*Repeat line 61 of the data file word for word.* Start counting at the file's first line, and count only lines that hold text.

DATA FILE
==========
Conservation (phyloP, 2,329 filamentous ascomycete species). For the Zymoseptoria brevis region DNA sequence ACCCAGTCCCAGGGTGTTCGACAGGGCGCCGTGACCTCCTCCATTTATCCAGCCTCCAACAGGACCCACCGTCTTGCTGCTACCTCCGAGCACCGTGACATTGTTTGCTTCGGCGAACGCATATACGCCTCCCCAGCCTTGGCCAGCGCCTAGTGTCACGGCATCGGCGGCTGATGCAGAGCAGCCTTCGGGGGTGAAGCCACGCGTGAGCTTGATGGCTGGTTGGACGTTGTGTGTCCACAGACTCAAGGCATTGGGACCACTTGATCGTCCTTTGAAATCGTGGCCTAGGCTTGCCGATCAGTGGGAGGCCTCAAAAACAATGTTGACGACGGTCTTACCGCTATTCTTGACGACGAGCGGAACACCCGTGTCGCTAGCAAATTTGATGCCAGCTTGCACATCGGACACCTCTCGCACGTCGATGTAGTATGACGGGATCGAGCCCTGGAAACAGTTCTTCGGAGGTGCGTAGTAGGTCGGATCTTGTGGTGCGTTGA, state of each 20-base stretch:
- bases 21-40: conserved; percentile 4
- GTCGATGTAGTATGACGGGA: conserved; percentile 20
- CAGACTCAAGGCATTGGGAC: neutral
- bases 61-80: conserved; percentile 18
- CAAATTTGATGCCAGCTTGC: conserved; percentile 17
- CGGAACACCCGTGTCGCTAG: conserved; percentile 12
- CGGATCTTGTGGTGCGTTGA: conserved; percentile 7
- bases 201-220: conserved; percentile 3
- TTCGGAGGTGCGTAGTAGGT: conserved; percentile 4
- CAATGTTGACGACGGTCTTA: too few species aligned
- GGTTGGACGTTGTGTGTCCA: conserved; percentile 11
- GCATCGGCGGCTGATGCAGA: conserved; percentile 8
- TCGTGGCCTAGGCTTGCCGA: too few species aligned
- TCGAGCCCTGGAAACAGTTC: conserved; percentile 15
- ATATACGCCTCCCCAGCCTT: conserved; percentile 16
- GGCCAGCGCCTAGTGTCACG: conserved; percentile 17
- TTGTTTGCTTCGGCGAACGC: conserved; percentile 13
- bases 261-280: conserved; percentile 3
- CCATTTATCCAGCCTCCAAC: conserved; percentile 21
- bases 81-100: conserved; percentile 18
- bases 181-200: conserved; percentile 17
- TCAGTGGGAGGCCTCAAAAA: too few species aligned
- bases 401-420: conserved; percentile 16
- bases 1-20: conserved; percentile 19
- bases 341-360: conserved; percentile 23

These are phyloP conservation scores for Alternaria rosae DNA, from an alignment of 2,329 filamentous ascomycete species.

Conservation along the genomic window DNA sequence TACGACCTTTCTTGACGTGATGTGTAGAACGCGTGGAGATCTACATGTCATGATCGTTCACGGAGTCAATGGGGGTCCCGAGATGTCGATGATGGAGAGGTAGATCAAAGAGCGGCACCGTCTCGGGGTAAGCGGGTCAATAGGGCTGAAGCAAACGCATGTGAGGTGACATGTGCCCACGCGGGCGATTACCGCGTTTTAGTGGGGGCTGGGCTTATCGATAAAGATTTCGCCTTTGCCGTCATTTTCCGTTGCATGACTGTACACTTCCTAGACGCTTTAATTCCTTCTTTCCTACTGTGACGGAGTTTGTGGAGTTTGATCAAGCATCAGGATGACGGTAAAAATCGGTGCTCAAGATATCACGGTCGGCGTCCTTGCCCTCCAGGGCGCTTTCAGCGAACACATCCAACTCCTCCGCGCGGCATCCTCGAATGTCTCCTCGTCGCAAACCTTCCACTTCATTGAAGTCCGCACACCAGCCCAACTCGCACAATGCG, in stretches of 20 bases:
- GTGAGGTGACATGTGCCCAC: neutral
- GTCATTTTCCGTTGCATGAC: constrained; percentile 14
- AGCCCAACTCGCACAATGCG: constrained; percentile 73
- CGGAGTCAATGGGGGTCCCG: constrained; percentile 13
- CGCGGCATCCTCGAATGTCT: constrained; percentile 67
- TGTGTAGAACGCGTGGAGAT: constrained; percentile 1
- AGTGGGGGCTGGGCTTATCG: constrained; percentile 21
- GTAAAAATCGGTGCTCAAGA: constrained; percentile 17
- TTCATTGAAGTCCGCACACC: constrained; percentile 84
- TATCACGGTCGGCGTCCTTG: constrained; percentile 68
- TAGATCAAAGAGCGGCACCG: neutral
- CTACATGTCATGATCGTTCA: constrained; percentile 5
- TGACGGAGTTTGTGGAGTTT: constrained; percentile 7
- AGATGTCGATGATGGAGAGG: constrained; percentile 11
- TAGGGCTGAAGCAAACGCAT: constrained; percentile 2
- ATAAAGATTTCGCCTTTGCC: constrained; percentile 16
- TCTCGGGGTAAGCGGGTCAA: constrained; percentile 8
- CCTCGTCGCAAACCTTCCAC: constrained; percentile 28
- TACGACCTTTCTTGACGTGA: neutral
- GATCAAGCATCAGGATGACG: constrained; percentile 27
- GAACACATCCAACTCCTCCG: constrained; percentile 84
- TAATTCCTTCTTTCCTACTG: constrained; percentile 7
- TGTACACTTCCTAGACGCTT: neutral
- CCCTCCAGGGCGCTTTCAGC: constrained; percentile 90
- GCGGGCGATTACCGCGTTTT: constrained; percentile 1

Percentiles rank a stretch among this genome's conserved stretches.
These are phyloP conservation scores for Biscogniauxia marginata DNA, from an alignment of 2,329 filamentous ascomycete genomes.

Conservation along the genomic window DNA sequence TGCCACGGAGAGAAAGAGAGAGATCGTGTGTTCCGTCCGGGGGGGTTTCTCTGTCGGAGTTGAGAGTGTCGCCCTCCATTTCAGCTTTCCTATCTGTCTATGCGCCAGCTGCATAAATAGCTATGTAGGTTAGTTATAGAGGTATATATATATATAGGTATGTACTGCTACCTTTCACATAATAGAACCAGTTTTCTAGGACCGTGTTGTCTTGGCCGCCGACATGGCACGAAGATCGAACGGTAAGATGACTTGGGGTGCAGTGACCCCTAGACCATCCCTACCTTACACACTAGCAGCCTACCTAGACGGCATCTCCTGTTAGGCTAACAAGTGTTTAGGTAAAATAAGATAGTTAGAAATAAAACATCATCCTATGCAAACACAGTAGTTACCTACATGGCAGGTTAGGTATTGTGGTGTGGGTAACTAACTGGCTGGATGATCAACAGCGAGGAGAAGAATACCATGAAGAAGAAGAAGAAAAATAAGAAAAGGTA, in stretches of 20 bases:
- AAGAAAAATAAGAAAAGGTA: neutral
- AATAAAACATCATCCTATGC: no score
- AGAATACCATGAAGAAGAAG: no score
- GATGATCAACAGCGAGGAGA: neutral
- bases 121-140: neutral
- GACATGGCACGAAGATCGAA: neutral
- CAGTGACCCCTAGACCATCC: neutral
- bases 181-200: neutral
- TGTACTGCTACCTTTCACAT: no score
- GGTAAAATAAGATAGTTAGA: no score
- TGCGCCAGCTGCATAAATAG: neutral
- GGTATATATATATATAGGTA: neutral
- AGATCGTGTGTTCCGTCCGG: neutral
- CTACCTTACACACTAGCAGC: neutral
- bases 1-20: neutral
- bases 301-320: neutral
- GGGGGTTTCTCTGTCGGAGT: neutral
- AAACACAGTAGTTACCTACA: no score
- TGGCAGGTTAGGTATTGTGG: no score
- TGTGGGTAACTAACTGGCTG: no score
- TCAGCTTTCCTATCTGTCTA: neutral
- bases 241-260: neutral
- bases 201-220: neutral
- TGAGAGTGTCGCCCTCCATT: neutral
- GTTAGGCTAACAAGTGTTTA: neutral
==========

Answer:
- bases 121-140: neutral